19. October 2020Comments are off for this post.

Takeaways from building and growing a (profitable) newsletter to 500 subscribers

Two weeks ago, the first week of October, I reached an incredible milestone: Creativerly now has over 500 subscribers. Over 500 people who are interested in weekly creativity and productivity-boost. Over 500 people who are willingly signed up for this newsletter to consume the content I create and curate. Not gonna lie, this is an amazing feeling. I am thankful for every single subscriber, for every single email I get from you, and for every single Coffee, I got send (your support means the world to me).

Read on for a little story about how everything started, what I have learned so far, and why my newsletter is already profitable.

The beginning of Creativerly.

I started back in January 2019, the first 100 subscribers took me 14 months. I went from 100 to 200 within 5 months From 200 to 300 it took me 3 months. 300 to 500 happened within the last two months. So, Creativerly is growing, and I am extremely happy about that. Of course, there are people who grow much faster. Most of the time that growth is based on an already existing network/following/community, spending money on loads of ads, doing growth hacks, or spending the most time of your day on different marketing measures.

Growing without a network.

When I started, I basically had no network. No following. No community I could ping. No money to spend on ads. No idea about growth hacking (I still think this term has something bad to it), and since Creativerly always has been (and still is) a side-project, I also had no time to focus on marketing measures the whole day. Whenever I had an idea to push Creativerly with the intention to deliver value, and not just the sake of gaining subscribers, I created content and shared it across social networks. It is great to see Creativerly is growing faster, whenever my content evolves.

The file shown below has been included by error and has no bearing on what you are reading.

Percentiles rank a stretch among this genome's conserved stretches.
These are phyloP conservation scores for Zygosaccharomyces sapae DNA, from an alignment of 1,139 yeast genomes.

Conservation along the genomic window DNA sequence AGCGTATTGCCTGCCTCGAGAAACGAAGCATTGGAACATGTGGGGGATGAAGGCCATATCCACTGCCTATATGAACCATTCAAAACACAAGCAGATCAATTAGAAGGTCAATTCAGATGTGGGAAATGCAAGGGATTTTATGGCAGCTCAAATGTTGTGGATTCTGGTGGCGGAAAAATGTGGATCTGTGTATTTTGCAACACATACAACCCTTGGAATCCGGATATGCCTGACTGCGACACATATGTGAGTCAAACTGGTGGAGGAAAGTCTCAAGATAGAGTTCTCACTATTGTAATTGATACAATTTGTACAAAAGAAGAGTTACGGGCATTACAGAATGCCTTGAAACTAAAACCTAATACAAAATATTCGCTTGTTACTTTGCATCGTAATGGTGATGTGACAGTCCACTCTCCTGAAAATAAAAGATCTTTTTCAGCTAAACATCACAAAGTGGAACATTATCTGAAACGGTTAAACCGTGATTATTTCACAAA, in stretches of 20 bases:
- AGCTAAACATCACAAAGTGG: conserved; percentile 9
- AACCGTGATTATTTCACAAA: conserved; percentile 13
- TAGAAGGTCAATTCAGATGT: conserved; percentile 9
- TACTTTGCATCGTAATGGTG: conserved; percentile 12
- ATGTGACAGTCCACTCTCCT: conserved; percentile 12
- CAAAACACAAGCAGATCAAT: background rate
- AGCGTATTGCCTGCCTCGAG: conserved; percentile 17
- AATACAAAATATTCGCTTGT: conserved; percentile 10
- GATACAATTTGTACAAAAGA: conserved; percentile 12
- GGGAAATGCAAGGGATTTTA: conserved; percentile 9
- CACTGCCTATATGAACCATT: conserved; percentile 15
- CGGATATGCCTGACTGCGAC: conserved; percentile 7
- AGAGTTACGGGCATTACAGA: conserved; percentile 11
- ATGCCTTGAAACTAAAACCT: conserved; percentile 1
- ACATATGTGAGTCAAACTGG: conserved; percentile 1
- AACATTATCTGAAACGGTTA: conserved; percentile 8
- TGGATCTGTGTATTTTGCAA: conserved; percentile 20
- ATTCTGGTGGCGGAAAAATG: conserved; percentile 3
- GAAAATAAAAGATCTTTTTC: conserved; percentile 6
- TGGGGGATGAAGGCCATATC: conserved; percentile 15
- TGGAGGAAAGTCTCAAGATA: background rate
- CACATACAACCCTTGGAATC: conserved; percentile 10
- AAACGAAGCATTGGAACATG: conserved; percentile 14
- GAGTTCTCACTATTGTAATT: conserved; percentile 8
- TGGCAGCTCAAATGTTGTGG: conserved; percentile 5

Since starting this newsletter I learned a lot. A lot I want to share with you, since this was always one of my main goals when I started to write my newsletter. Sharing my insights, experiences, and learnings with my audience. Here are some takeaways from writing a newsletter consistently for nearly 2 years:

You probably heard it a lot, but consistency is key.

Build up a habit, you do not have to start with a daily or weekly writing habit straight away. Start with monthly, then bi-weekly (every two weeks), weekly, and so on. Also, this depends straight on your content. For me, as I am doing a mixture of long-form writing and curation, the weekly format is the best. If you are in a news niche, where you need to put out content fast so it is up-to-date and you want to inform people about the latest news, you could consider creating content on a daily basis (although this is not a must, since there are also news formats, which are doing a recap of everything happened throughout the week).

Focus on delivering value.

There are a lot of people who are currently starting newsletters to make some quick bucks. This is possible, without a doubt, but it shouldn't be your number one intention. You shoul start a newsletter because you have something to write about, because you want to deliver value, share insights, tips, and useful stuff you come across, you are building up an audience, a following, a community, which basically turns into building a brand, and that is of much bigger value, than starting a newsletter just to make money.